Okubo says the pandemic represented a “turning point” for the company, leading it to contemplate new ideas in the hospitality sector—which included adapting its restaurants for take-out and delivery service. The goal, he says, is for the company to move beyond restaurants, while educating consumers on the value of “washoku” (which translates roughly to “harmony in food”).
Aburi will specialize in prepared foods such as those found in the company’s two main restaurants, Miku and Minami. Its product assortment includes fresh sushi, made-to-order bowls, sliced-to-order Iwate Prefecture A5 wagyu beef, and desserts. “We’re basically bringing restaurant-quality food into grocery prep and go,” says Okubo.
The store’s opening comes as the appetite for Japanese food has soared in major markets like Vancouver, which earlier this year was dubbed “the sushi capital of the world” by online food magazine Chef’s Pencil—ranking first on a list of most sushi-crazed cities outside of Japan.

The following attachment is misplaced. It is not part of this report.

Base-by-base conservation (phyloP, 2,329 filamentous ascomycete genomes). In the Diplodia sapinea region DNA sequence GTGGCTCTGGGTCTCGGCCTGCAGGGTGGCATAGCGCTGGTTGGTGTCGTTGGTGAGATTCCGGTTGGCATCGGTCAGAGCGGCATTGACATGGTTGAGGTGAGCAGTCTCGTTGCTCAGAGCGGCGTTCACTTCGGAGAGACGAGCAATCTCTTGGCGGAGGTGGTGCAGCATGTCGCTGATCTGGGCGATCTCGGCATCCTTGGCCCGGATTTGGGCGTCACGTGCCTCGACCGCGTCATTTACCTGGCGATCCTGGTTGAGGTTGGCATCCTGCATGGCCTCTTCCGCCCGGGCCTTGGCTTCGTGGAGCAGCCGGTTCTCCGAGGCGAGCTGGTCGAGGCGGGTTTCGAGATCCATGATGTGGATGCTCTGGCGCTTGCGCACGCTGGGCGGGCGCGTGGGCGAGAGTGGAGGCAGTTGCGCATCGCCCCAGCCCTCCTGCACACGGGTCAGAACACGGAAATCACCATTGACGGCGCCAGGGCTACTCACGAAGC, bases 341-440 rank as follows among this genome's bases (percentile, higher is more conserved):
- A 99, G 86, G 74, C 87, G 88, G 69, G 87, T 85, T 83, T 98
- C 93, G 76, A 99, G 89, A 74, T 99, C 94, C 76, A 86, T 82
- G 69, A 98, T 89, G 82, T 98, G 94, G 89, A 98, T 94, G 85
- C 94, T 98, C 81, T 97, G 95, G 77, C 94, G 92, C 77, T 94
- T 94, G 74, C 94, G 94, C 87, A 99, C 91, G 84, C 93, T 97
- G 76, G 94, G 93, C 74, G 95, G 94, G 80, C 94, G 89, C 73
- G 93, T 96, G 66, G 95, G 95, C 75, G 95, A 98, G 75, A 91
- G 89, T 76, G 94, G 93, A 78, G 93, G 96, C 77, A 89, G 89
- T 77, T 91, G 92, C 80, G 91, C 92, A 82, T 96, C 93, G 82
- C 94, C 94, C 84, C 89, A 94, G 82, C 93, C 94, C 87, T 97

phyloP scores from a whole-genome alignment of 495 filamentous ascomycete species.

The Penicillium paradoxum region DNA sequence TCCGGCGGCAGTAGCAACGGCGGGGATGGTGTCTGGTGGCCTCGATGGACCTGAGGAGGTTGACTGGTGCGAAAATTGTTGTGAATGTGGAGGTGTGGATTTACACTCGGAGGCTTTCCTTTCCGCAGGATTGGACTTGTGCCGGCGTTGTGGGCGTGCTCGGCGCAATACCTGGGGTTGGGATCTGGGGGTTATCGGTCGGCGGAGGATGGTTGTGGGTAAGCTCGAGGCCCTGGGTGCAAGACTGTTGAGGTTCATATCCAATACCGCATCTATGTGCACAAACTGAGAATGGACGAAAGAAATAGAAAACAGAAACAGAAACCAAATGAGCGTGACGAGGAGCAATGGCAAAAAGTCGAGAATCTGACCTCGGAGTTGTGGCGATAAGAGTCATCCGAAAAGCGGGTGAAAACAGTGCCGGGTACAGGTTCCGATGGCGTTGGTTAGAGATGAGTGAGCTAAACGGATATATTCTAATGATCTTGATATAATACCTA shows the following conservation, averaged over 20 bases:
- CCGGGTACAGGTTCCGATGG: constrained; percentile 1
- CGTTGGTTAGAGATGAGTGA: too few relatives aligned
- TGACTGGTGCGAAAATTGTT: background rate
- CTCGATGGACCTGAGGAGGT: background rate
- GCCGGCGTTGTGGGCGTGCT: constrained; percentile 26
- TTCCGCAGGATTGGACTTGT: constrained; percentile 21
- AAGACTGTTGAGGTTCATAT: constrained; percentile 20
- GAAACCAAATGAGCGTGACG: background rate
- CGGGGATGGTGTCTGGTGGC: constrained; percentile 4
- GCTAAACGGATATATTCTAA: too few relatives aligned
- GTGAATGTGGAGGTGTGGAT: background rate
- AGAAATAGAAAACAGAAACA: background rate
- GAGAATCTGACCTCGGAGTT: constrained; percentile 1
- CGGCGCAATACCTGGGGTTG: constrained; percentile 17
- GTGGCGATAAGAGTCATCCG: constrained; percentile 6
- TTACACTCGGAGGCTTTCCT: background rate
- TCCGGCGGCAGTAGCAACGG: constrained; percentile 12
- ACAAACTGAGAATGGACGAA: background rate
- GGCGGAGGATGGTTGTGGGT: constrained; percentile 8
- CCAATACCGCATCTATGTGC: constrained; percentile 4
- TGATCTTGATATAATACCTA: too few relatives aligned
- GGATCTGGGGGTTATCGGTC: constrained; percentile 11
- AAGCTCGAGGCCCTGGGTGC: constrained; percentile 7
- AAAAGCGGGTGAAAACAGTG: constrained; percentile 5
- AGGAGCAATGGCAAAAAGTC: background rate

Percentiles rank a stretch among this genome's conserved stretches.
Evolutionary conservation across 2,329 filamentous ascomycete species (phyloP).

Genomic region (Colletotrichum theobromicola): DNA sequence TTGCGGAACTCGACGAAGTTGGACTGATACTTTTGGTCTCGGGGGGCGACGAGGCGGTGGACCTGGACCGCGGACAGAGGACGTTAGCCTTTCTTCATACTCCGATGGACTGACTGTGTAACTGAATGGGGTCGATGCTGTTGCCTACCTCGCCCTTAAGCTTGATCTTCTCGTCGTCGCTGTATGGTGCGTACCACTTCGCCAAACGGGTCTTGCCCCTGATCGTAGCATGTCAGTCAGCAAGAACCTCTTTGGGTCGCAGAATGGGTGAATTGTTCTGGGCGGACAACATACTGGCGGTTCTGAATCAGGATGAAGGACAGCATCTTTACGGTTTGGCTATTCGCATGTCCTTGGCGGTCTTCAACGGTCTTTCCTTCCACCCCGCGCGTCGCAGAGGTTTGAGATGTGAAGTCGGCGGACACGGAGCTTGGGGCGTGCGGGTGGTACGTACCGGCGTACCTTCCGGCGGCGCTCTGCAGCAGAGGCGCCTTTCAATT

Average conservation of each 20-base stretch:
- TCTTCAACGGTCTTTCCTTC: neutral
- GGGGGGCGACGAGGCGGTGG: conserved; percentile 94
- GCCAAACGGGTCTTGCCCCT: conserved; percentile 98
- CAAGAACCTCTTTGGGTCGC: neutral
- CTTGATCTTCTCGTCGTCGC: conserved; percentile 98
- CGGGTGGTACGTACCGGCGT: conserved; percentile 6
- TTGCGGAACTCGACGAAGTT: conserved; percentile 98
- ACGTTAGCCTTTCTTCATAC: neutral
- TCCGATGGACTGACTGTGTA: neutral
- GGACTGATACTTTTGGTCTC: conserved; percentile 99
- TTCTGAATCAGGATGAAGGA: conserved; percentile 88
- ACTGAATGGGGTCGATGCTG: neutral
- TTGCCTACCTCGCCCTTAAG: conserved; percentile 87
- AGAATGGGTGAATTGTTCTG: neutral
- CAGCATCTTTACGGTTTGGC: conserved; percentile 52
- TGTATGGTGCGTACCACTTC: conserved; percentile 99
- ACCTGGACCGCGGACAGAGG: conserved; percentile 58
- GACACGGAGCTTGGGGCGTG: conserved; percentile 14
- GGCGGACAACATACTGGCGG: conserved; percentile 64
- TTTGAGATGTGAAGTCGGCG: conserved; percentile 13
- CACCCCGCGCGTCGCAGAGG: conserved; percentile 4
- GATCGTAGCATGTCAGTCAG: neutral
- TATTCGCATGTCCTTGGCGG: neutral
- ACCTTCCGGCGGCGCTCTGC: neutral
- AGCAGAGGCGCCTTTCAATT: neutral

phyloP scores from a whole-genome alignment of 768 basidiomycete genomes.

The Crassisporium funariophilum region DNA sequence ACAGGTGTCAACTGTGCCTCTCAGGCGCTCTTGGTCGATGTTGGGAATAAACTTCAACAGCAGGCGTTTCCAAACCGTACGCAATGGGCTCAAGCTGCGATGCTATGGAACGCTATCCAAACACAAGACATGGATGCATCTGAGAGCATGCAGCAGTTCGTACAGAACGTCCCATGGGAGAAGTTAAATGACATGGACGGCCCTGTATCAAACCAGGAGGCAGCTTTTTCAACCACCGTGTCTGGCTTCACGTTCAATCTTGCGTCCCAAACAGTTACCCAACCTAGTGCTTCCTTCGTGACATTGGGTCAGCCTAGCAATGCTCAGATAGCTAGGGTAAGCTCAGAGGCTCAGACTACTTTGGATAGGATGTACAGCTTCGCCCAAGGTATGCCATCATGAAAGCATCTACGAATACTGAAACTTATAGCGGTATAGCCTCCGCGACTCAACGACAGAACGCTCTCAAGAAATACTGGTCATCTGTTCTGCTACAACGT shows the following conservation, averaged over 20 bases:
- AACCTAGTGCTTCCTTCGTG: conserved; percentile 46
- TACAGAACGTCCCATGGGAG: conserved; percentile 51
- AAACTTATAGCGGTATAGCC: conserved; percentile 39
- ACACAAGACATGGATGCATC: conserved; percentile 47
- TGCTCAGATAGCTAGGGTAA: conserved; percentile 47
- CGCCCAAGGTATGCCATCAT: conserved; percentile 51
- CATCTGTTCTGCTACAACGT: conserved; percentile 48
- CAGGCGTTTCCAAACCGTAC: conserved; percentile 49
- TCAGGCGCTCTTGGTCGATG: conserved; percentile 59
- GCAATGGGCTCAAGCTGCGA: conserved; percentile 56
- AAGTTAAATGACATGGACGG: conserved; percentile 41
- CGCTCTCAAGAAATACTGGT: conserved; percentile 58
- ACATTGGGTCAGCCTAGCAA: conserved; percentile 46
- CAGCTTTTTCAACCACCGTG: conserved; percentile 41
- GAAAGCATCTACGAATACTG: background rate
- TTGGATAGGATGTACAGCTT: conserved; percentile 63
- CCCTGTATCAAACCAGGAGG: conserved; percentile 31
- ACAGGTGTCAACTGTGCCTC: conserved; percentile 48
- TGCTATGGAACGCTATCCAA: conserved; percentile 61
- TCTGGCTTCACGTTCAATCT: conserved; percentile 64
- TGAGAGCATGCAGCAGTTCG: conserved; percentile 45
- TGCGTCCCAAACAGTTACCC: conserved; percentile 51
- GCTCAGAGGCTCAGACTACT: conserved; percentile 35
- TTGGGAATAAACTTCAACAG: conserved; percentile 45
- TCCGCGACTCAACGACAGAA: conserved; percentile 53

Prepared foods will account for between 65% to 70% of Aburi Market’s product assortment, says Okubo, complemented by frozen meal kits, imported sauces, snacks, and candies. It will also feature lifestyle products such as high-end knives and handmade Arita-Yaki plates.